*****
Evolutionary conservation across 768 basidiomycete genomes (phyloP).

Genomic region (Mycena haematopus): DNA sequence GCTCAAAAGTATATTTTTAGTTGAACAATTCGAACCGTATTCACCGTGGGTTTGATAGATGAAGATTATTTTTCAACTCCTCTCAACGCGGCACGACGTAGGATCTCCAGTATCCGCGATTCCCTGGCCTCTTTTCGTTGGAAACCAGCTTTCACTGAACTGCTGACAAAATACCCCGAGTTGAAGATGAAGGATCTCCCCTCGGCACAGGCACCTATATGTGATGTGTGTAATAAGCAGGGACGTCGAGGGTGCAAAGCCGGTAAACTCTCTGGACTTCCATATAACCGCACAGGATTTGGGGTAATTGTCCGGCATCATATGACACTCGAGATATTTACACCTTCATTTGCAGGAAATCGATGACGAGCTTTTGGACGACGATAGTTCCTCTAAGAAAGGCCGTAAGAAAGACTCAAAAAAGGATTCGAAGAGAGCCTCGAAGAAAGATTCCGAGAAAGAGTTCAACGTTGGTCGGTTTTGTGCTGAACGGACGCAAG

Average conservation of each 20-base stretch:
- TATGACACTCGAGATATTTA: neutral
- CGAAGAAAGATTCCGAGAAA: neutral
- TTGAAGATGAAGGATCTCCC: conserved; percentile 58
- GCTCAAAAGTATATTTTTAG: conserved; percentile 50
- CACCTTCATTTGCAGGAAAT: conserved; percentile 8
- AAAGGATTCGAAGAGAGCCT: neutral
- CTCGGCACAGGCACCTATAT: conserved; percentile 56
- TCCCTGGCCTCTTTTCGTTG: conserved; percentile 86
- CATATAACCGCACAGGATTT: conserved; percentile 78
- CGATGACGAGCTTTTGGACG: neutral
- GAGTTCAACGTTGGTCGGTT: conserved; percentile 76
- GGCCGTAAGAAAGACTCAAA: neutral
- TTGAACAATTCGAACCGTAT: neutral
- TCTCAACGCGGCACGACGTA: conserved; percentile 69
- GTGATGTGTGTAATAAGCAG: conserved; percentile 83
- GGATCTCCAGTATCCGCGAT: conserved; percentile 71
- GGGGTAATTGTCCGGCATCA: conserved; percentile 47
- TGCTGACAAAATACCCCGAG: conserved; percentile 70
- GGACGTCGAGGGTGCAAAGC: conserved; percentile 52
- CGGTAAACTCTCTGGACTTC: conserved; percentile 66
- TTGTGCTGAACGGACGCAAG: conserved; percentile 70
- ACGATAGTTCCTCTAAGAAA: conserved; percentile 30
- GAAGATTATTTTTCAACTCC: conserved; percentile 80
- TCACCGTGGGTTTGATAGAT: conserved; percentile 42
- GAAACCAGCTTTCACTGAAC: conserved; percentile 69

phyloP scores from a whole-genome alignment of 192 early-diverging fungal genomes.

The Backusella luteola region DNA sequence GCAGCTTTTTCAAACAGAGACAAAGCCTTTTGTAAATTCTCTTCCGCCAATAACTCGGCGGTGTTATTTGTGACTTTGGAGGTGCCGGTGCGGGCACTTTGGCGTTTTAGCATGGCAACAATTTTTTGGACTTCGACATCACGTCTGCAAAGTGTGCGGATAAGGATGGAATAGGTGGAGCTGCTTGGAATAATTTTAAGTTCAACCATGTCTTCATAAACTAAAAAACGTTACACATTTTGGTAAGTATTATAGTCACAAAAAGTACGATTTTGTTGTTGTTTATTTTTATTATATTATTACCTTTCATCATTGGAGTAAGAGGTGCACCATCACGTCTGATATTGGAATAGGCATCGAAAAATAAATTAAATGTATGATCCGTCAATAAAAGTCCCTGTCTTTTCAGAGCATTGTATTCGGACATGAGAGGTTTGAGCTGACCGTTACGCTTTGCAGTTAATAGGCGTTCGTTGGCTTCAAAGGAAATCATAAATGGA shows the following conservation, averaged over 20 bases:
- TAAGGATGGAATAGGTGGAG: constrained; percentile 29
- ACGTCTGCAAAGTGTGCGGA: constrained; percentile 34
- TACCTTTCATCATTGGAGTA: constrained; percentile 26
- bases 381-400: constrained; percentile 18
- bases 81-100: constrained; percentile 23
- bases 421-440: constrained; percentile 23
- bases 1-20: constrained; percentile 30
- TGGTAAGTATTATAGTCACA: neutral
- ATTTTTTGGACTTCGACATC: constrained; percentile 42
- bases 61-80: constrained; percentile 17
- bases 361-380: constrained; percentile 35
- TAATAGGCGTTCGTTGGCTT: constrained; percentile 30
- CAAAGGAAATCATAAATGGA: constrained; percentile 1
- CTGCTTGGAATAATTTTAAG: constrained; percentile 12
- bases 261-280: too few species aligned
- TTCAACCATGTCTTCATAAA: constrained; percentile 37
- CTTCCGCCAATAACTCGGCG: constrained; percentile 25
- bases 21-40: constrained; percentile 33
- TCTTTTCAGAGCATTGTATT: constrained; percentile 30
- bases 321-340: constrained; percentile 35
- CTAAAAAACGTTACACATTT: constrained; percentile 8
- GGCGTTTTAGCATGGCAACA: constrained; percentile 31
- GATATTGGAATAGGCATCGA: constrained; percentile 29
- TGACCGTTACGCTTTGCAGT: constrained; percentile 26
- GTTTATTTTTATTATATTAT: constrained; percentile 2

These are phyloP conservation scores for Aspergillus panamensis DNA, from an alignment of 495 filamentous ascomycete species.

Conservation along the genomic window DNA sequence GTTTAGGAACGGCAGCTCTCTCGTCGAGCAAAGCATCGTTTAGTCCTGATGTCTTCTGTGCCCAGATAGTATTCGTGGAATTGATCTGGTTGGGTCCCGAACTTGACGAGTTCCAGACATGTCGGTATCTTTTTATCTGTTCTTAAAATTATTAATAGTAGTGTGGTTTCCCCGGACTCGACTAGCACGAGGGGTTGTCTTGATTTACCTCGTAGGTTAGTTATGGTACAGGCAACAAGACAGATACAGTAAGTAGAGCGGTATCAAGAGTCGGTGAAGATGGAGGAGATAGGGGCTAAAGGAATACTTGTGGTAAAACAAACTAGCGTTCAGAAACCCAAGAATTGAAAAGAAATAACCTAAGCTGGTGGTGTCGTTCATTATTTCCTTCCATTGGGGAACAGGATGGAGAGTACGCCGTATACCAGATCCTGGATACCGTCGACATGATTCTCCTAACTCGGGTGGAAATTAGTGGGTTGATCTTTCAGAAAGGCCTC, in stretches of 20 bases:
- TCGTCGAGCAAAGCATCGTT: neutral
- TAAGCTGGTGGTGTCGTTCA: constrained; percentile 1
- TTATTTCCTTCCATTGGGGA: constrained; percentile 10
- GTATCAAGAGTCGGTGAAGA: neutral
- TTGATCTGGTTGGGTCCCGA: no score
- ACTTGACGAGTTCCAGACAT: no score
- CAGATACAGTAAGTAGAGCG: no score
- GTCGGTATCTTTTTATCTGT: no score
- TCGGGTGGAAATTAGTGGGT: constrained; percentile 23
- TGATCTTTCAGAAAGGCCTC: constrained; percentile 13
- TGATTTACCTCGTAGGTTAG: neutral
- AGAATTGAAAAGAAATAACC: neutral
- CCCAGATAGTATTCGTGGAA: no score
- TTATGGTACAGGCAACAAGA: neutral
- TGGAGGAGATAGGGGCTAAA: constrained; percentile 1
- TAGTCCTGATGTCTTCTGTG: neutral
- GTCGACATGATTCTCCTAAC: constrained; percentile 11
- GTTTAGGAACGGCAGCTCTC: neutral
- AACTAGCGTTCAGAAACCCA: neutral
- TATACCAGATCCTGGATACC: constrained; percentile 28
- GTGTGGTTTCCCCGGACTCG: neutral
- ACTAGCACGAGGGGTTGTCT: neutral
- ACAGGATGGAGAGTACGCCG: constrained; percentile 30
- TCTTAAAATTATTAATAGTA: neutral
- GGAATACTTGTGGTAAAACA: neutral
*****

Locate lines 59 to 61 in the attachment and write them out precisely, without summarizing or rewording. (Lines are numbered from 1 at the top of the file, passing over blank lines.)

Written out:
- TAAGCTGGTGGTGTCGTTCA: constrained; percentile 1
- TTATTTCCTTCCATTGGGGA: constrained; percentile 10
- GTATCAAGAGTCGGTGAAGA: neutral